Artists to consider: Man Ray, Richard Avedon, Alfred Eisenstadt, Annie Liebowitz, Helmut Newton
Your assignment is to photograph multiple portraits using an entire roll (24 exposures). You must photograph: yourself (self-portrait), a photograph of someone else, and a group portrait. Be careful not to take a snapshot. (Tell your friend to stand over there and smile brightly, saying “cheese”). Photography as a fine art does not allow for snapshots or cheesiness. You must turn in the following:
*A high quality print includes: Full range of values, pleasing composition utilizing the elements and principles, utilization of a contrast filter, manipulation of lighting. In addition, the print should be evenly mounted on black paper with all edges glued down.
The still life has been around for centuries, used by artists in order to practice painting techniques. In photography however, we can manipulate many factors in a still life to create a pleasing composition using the elements and principles.
Your assignment is to photograph a still life and create 3 high quality prints* from the shoot. You will manipulate lighting. You will also learn about contrast filters which increase the contrast of your print. One 5x7 print must be mounted on the front of black paper with two 3x5’s on
the back. You must also use a tripod for at least half of your roll.
*A high quality print includes: Full range of values, pleasing composition utilizing the
elements and principles, utilization of a contrast filter, manipulation of lighting. In addition, the print should be evenly mounted on black paper with all edges glued down.
Tips to Get Started:
The eye has a much larger range of sensitivity than film, therefore, beautiful rays may look appealing to the eye but may turn out as harsh white blotches on the film. You need to understand how light affects film. Just because you can see the still life doesn’t mean that it will be reproduced on film.
Lighting tips for beginners
Photograms (or rayograms) were made famous by photographer, Man Ray but they were actually invented by from 1843, Anna Atkins, who illustrated the book, British Algae: Cyanotype Impressions which was the first book illustrated with photographs, which were solely photograms of botanical specimens.
For this assignment you must study photograms and create two photograms yourself.
2 Photograms must be passed in. *They must contain different objects and look like two different compositions.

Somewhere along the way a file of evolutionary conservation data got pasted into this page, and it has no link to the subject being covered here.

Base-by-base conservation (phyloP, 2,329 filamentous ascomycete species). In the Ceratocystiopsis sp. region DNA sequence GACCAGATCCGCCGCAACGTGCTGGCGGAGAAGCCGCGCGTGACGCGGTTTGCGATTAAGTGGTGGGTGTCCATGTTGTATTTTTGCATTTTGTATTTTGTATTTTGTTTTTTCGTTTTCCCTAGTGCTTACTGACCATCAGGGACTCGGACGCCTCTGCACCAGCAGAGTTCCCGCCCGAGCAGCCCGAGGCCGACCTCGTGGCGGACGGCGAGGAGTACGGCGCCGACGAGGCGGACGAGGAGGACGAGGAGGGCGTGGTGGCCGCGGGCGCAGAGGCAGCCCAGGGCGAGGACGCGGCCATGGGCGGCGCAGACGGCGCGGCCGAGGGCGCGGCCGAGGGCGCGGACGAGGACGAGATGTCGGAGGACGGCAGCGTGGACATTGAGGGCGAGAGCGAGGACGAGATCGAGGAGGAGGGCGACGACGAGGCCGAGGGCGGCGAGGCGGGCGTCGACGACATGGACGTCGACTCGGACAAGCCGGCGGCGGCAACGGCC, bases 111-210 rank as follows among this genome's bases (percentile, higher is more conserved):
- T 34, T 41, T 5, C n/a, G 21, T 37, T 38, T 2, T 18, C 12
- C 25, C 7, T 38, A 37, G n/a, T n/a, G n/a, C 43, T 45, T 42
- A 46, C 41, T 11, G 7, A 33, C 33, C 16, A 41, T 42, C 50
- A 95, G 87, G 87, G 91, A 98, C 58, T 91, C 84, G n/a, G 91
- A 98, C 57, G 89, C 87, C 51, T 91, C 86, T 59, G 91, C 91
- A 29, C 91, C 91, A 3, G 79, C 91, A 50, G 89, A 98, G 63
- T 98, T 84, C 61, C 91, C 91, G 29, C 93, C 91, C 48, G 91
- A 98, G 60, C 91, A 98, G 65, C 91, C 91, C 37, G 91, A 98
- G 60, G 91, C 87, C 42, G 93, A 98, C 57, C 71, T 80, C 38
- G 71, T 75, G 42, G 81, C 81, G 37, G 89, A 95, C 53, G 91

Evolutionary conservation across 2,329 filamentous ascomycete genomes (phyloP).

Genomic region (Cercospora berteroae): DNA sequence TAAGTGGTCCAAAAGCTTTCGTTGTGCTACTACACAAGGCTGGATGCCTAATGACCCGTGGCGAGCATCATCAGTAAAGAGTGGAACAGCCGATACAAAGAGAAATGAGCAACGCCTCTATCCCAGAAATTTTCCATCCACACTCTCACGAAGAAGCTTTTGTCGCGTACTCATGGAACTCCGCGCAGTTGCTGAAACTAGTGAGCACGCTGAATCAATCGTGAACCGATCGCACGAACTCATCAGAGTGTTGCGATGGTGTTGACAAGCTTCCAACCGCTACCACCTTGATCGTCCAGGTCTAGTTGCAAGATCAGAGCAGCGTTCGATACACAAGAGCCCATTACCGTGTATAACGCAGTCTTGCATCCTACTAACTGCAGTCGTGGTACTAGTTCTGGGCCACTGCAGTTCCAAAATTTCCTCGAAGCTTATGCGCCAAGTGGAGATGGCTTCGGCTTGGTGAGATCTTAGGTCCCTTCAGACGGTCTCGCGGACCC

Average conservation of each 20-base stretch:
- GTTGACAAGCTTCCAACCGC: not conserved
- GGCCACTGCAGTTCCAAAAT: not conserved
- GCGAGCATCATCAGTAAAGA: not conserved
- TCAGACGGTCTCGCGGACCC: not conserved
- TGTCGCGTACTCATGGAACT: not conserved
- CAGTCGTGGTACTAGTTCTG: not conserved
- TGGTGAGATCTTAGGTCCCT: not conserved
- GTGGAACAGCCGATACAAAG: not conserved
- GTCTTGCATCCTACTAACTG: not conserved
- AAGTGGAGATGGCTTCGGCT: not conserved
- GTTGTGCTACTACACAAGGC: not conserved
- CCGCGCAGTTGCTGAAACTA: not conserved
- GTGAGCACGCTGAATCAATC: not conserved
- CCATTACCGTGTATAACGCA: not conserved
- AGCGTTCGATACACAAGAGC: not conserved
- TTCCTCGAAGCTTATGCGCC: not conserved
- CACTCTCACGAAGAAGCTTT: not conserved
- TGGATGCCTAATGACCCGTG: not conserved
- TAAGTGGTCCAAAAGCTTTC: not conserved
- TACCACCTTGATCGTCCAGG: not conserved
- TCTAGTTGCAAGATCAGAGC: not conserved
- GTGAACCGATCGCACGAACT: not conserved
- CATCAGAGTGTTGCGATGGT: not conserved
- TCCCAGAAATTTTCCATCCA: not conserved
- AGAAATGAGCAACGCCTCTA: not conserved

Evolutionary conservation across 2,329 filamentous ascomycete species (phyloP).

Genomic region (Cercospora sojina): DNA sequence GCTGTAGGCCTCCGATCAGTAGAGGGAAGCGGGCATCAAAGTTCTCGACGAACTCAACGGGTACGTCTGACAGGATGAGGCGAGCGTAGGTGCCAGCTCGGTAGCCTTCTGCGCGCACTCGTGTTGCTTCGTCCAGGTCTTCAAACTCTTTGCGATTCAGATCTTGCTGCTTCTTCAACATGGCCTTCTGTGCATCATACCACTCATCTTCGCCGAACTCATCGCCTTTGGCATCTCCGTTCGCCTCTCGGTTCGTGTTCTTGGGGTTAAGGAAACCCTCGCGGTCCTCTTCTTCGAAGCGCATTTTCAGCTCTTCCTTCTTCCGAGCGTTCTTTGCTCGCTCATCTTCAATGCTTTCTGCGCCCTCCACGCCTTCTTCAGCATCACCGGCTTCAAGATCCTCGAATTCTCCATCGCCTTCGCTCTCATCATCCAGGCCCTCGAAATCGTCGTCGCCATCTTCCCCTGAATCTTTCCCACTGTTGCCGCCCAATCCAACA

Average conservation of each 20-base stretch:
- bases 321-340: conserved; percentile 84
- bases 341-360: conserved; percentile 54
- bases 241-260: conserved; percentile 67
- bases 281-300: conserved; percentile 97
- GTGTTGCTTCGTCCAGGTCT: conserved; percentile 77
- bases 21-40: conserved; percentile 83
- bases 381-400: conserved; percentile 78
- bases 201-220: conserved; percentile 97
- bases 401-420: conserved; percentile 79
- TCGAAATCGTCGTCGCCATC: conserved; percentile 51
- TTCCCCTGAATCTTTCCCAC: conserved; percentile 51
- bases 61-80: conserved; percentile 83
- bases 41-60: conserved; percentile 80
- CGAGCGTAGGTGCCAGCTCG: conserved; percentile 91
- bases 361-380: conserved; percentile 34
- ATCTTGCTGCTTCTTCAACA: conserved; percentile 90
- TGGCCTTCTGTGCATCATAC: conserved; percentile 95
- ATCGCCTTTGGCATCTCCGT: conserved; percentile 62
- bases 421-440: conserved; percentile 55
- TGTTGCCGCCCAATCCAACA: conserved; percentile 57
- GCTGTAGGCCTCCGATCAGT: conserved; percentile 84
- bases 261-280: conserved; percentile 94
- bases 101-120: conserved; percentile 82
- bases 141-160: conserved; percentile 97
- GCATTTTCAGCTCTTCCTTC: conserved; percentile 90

Macro photography refers to a style of photography where the subject is close-up (usually of small objects). Since many of you have standard lenses (or prime lenses), you must move close to your subject in order to zoom in. You will want to frame your subject and create an interesting composition. Think about how you can make ordinary objects look extraordinary. Some of your images may turn out to be abstract.
Artists to consider: Aaron Siskind, Weston, Man Ray
You must photograph a roll (24 exposures) of “close-up” and/or abstract objects. You are responsible for making something appear unique and interesting. You are also responsible for creating the “perfect print”. Think about shapes, black and white tones, line, texture, light, and shadow.
A pinhole camera, also known as camera obscura, or "dark chamber", is a simple optical imaging device in the shape of a closed box or chamber. In one of its sides is a small hole which, via the rectilinear (straight lines) propagation of light, creates an image of the outside space on the opposite side of the box. Aristotle wrote about a rudimentary concept of the pinhole camera. Today, photographers continue to use pinhole cameras for artistic purposes. Many pinhole cameras can be bought (even pinhole kits can be purchased), but we are going to make ours from scratch!
Tips to Get Started:
Start timing your exposures using this chart:
The photography midyear will have two parts: a project and an exam. The project will be worth 50% and the exam will be worth 50%. See the midyear exam study guide for the information you will be tested on. Your project is to choose a famous painting and recreate it using any interpretation you think would be appropriate. You must approve your choice with me before you begin. I have books in the photography room that you may use for reference. The BHS library is also a great resource. You will print and mount these photographs before the midyear. We will do a crit on the day of the midyear.
Things to think about:
MIDYEAR EXAM: 50%
Use your notes, quizzes, and handouts to prepare for the midyear. You should study the following topics:
Photography I is an upperclass course where students learn the basics of photography, including metering, lighting, and composing a dynamic composition within a picture plane. Students will use film and digital.